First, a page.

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This may sound vague, since I am not sure if what I am looking for even exists, but please bear with me.

I am interested in a technology that would allow me to not only locate, but also identify items placed on a screen. Imagine, for example, a large screen with chess pieces on top of it. I would want to know where each piece is. Specifically, I would want to be able to identify each piece, and match that unique ID with its current location. Note that the pieces should not be the limiting factor - I'm fine with adding sensors/actuators/etc. to them as long as that actually helps the screen identify them.

My hope is that there exists an obvious technology that I just haven't thought of. In a perfect case scenario, that would be a capacitive touch screen with the identification bit done in software rather than hardware. In the worst case scenario, you'd point me to a research paper and wish me good luck in building the screen myself.

EDIT: to clarify certain things that came up in the comments, I am indeed talking about a screen that can display images in addition to sensing objects placed on top of it. @gbulmer suggested Reactable, and that's very close to what I need (at least when it comes to its operation, the technical part of the solution of course can be very different). The screen should probably not be larger than 30 cm * 30 cm, and I'd expect up to 10 objects being on the screen at the same time.


† I've found papers on building touch screens with fingerprinting capabilities, but somehow that sounds like an overkill.

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    \$\begingroup\$ Placing on the screen and detection, perhaps: RFID, but that doesn't give position on the screen, Touch cordinates, but that's only 2d at best, a camera looking through tte screen ala MS surface name-grab #2 of 3 pcmag.com/article2/0,2817,2138251,00.asp UPDATE: maybe I have my Courier and Surfaces confused en.wikipedia.org/wiki/Microsoft_Courier \$\endgroup\$ – kenny Sep 19 '14 at 23:20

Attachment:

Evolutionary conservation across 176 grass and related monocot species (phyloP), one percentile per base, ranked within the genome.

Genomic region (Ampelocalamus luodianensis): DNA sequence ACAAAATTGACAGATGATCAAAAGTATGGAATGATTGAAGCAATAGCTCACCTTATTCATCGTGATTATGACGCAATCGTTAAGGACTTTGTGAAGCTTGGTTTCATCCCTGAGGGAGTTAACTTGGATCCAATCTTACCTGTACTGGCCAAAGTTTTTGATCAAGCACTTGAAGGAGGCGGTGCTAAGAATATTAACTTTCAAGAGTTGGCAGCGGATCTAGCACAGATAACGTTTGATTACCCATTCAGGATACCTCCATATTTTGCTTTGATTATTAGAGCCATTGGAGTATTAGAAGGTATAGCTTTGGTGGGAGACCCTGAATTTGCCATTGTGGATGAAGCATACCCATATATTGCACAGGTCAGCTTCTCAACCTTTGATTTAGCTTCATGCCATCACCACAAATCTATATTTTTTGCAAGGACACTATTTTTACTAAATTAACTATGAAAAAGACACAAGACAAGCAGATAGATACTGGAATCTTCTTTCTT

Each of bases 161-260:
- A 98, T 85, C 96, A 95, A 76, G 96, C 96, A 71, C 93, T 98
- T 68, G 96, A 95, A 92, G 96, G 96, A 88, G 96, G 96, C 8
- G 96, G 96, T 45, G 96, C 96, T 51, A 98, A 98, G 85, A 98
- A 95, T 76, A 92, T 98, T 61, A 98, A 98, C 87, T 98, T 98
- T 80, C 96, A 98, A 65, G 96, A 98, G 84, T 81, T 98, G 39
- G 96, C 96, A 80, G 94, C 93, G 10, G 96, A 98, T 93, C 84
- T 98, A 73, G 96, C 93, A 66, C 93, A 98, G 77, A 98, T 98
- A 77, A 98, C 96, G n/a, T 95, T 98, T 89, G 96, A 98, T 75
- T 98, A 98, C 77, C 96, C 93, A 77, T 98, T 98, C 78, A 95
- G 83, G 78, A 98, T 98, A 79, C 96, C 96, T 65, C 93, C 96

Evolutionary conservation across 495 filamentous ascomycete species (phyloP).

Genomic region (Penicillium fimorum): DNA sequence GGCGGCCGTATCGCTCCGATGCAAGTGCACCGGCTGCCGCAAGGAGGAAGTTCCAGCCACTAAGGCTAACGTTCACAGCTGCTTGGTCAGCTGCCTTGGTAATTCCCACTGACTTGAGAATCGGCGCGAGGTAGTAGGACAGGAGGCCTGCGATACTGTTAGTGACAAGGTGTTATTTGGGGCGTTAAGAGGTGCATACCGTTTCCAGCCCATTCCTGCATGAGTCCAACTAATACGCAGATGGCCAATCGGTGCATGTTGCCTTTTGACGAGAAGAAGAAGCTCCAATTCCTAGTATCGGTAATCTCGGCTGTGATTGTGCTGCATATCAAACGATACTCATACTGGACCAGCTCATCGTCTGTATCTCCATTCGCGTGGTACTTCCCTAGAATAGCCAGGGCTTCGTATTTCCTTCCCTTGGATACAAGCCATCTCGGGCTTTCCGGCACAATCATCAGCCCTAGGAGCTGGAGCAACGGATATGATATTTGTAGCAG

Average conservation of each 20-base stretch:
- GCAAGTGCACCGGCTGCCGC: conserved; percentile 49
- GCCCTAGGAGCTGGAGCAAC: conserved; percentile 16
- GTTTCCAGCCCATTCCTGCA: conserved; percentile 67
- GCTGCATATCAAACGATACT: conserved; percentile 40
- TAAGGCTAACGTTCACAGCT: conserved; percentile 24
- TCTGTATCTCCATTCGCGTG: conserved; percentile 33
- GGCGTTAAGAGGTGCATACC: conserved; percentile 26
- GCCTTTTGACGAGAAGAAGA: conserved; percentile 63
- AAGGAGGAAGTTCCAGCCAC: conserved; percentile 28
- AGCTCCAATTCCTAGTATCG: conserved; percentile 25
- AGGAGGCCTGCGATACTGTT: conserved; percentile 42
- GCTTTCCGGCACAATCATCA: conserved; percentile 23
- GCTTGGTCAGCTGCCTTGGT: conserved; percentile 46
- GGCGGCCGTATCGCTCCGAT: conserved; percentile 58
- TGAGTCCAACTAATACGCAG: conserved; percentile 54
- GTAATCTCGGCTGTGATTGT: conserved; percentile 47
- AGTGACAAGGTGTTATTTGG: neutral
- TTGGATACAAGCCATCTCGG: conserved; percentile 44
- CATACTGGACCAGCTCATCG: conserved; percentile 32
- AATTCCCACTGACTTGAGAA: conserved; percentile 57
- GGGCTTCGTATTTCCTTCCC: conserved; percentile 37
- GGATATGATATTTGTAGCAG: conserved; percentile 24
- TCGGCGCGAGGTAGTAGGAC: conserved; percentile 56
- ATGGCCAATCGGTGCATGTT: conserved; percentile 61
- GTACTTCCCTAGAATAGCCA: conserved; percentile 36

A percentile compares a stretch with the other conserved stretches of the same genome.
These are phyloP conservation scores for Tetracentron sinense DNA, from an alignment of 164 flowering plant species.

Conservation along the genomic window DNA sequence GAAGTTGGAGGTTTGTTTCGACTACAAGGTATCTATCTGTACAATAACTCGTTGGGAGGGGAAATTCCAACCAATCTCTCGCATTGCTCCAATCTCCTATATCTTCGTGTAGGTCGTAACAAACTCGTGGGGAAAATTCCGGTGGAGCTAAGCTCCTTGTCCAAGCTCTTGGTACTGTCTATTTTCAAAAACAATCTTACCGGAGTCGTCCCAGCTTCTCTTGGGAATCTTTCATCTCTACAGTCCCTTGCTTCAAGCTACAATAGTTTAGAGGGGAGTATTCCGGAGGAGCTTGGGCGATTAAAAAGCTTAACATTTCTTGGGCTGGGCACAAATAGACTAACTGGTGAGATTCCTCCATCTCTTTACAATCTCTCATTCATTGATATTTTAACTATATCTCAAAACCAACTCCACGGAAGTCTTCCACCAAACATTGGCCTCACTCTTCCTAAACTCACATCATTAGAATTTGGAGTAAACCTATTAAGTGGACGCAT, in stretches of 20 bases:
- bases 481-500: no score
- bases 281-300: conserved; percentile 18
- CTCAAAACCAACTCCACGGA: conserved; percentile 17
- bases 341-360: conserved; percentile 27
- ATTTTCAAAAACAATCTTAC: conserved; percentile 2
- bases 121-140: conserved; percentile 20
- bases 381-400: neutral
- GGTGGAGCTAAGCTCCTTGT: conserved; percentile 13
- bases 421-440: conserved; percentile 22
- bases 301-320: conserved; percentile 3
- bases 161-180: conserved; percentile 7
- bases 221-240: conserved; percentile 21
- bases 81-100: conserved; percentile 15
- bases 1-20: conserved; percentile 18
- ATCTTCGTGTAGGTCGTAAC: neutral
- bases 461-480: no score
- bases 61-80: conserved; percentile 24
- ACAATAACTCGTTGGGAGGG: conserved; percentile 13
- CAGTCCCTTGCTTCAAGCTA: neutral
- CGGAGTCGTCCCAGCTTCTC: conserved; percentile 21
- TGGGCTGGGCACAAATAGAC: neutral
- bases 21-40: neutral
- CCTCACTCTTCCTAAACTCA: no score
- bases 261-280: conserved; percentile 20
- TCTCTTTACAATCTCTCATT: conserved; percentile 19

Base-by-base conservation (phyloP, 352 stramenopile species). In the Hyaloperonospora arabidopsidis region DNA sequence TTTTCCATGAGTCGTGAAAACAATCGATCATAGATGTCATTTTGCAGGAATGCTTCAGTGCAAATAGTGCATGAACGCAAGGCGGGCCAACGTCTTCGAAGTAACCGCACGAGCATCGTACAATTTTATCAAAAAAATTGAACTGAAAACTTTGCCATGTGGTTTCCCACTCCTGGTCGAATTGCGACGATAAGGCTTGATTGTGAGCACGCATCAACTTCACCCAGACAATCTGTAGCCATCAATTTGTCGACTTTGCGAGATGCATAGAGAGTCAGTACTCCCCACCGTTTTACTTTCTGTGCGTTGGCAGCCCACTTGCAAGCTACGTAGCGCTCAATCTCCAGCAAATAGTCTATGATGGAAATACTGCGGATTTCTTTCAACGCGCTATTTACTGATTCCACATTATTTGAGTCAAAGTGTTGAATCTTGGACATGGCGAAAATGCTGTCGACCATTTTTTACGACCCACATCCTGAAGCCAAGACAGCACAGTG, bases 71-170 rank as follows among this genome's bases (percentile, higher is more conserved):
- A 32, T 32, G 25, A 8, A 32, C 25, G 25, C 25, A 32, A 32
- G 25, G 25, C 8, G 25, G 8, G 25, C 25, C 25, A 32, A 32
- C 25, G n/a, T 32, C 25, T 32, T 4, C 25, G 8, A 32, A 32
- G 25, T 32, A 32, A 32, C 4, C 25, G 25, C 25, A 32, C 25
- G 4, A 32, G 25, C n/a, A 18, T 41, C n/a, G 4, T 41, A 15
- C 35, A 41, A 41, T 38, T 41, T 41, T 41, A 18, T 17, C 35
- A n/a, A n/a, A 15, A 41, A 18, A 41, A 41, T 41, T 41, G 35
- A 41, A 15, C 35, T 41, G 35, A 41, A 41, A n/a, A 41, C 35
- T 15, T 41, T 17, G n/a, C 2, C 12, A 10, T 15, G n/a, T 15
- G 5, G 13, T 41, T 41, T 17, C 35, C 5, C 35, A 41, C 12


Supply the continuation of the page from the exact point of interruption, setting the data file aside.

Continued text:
• \$\begingroup\$ Please define exactly what you mean by a screen. Do you in fact mean a flat horizontal surface that is capable of sensing the presence of stuff placed on the top of it or.... Are you also imagining it to be a screen that can display images. \$\endgroup\$ – Andy aka Sep 19 '14 at 23:25
  • \$\begingroup\$ There have been several horizontal 'tables' including Microsoft surface which recognise and track objects placed on them. Probably most stuff I have seen was published 2005-2010. \$\endgroup\$ – gbulmer Sep 19 '14 at 23:34
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    \$\begingroup\$ Reactable is a touch table which tracks objects on its surface. IIRC it even tracks the orientation of the objects on its surface. It uses video camera technology to see and track objects, and a video projector to create the user interface and feedback. \$\endgroup\$ – gbulmer Sep 19 '14 at 23:53
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    \$\begingroup\$ @ernes7a It works much like a localised RFID, with the stylus being able to send data to the screen (which has an array of inductors underneath) with its near-field coil. It is the thing that is used on Samsung tablet PCs. The S-pen sends pressure data and button clicks over the inductive link. \$\endgroup\$ – venny Sep 20 '14 at 19:41
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I've had a look at your question and the responses you've received, there's some really good stuff there and a few technologies have been pointed out that - as far as I know - are the closest thing that exist to the technology you're looking for namely, the original Microsoft Surface (before it was a tablet, I think they've renamed the technology PixelSense now) and Reactable/audio Cubes which gbulber linked to.

In addition to this though it is probably worth understanding how touch screens work, essentially they are made up of five parts that can all be wrapped up into a single package. The parts are:

1 - A video screen or display. 2 - A touch overlay 3 - A touch controller 4 - A video source 5 - Something to interpret and do something with the touch data

The touch overlay and controller come as a pair, most new phones and tablets will use what's called a PCAP touch overlay, that's a projective capacitive touch overlay, and a matching controller, the technology used in both of these parts define how many touches it can handle, the most I've ever seen for a smallish screen (12") from a PCAP overlay is 16 but there may be more out there.

In a Reactable table, the touch overlay is replaced with a video camera the touch controller and the thing that interprets the touch data is replaced with video processing done inside the same machine that produces the video source but the basic principles are the same, you have something that makes video, something that produces touch or location data and something that interprets it and does something useful with it.

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